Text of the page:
Filmmakers Jeremy S. Levine and Landon Van Soest recently celebrated the release of their new documentary film, “For Ahkeem.” The sensitive and illuminating project is reviewed below by the great folks at RobertEbert.com; Jetpack is proud to have contributed to the supervision and clearance of all the music for the film…and we thank everyone associated with the film for allowing us to participate.
“About as close as documentaries come to putting us inside the mind of someone who society easily overlooks.” Roger Ebert .com
“Up-close, slice-of-life documentary.” New York Times
“Masterful…shows us the undeniable power of cinema.” Huffington Post
“A quietly impactful documentary with the texture of a narrative feature.” The Hollywood Reporter
“For Ahkeem is THE millennial documentary on Black girlhood.” Jet
“Powerful…A People Pick…The deeply personal tale of one young student as she experiences loss, love and dreams that never fade.” People Magazine
“A poignant look at Black girlhood.” Essence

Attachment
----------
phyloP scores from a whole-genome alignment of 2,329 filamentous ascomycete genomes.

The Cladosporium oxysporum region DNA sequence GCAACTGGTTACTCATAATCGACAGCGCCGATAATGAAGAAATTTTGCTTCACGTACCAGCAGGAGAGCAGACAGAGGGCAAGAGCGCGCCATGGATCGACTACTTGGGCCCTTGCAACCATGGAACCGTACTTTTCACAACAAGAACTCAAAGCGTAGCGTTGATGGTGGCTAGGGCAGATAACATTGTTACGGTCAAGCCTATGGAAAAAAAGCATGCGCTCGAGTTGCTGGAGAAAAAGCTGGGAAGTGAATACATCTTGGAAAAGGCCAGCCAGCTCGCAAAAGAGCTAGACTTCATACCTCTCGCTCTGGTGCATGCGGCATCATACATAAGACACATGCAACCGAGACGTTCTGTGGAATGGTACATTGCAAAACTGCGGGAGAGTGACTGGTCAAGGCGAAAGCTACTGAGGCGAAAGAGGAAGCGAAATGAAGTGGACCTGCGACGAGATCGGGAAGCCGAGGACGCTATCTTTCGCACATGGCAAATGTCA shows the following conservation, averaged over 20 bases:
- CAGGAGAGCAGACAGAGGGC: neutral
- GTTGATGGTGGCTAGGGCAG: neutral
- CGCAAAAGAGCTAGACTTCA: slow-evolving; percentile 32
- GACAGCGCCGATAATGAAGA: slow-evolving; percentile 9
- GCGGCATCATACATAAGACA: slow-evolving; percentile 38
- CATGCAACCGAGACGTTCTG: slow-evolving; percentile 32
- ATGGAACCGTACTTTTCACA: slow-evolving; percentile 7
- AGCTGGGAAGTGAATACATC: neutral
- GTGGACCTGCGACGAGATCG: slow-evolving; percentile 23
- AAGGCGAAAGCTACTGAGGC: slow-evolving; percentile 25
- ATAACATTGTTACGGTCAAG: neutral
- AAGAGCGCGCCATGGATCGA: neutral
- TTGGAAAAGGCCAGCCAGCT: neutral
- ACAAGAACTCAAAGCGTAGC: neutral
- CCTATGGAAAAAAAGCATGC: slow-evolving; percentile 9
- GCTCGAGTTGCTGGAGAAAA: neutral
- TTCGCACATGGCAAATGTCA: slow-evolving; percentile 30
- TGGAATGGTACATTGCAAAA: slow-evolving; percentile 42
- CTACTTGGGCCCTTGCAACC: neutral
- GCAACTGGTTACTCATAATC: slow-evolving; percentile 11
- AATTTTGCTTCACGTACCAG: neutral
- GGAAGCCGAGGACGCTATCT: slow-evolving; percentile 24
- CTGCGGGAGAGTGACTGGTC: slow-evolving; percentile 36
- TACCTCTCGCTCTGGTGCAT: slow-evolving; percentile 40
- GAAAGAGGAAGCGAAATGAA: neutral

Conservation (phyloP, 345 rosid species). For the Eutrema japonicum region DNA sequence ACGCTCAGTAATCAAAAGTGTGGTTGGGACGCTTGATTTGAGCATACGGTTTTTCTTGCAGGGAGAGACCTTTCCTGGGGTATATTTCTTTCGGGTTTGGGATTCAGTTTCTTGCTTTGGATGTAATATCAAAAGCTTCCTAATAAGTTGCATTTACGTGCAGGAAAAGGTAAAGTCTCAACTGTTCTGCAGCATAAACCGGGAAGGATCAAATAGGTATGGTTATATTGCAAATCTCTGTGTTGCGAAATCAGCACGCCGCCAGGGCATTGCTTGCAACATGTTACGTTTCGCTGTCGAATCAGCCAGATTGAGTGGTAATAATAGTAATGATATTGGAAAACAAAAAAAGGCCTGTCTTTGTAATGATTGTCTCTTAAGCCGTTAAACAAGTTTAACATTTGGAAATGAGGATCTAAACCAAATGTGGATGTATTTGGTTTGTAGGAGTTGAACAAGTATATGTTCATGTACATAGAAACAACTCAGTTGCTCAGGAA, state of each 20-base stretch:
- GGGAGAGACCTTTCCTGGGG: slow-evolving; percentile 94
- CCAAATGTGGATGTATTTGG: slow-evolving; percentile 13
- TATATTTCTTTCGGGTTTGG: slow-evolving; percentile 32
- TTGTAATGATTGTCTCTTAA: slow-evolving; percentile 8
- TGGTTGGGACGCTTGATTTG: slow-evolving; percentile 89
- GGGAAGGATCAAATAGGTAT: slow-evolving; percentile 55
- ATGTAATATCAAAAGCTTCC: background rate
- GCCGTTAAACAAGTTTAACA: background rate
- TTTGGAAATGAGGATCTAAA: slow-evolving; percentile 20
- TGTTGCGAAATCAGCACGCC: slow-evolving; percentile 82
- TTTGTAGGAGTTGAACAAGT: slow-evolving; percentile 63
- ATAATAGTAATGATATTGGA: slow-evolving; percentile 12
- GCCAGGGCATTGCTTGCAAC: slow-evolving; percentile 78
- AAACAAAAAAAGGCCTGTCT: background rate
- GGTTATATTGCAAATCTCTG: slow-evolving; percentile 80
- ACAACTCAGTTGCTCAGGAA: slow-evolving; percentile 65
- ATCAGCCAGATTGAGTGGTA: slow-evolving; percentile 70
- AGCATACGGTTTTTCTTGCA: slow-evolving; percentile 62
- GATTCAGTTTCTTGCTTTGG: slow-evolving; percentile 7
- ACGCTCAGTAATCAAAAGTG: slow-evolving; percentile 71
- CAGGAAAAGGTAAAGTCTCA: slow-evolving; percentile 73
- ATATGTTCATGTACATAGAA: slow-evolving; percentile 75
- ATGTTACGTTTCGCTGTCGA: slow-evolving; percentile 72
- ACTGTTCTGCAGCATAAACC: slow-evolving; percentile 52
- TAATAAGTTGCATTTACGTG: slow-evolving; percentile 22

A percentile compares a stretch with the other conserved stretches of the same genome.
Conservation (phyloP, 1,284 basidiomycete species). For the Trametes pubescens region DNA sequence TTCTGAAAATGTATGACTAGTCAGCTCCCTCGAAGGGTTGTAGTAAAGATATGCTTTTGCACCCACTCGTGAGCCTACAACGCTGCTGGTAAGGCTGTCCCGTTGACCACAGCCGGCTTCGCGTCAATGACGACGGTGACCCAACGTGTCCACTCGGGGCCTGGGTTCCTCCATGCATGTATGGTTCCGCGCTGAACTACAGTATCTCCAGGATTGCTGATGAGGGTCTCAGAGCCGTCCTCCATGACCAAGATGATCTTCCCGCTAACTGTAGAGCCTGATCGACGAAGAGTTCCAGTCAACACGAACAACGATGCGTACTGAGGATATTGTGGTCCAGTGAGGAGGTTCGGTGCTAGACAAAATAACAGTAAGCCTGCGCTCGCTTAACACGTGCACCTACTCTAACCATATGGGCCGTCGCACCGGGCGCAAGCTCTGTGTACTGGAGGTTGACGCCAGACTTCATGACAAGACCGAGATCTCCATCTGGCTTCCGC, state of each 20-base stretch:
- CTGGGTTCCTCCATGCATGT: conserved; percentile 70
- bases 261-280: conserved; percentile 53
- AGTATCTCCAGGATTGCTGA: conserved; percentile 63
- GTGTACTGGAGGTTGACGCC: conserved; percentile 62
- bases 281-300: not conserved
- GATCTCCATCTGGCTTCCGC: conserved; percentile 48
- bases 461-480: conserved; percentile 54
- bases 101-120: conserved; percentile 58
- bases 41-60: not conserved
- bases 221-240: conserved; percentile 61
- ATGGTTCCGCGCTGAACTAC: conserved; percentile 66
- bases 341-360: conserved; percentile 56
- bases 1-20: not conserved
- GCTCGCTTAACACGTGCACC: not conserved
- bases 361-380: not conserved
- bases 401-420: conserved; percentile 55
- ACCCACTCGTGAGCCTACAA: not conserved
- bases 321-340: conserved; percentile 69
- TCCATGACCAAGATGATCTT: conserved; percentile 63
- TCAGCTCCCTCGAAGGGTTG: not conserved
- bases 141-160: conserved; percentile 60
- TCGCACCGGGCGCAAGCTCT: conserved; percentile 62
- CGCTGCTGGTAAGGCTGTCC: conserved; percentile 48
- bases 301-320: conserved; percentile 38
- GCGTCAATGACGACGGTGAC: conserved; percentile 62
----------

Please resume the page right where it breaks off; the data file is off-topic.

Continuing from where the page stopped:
For Ahkeem In this intimate coming-of-age documentary set amid the marginalized neighborhoods of north St. Louis, 17-year-old Daje Shelton navigates the biased criminal justice policies and economic devastation that have set up so many black youth like her to fail. When a school fight lands her in a court-supervised alternative high school, she struggles to maintain focus while attending the funerals of friends killed around her, falling in love with a classmate named Antonio, and navigating a loving-but-tumultuous relationship with her mother. As events in Ferguson just four miles from her home seize the national spotlight, Daje learns she is pregnant and must contend with the reality of raising a young black boy in America. For Ahkeem illuminates the challenges faced by so many black teenagers today and witnesses the strength, resilience, and determination it takes to survive.
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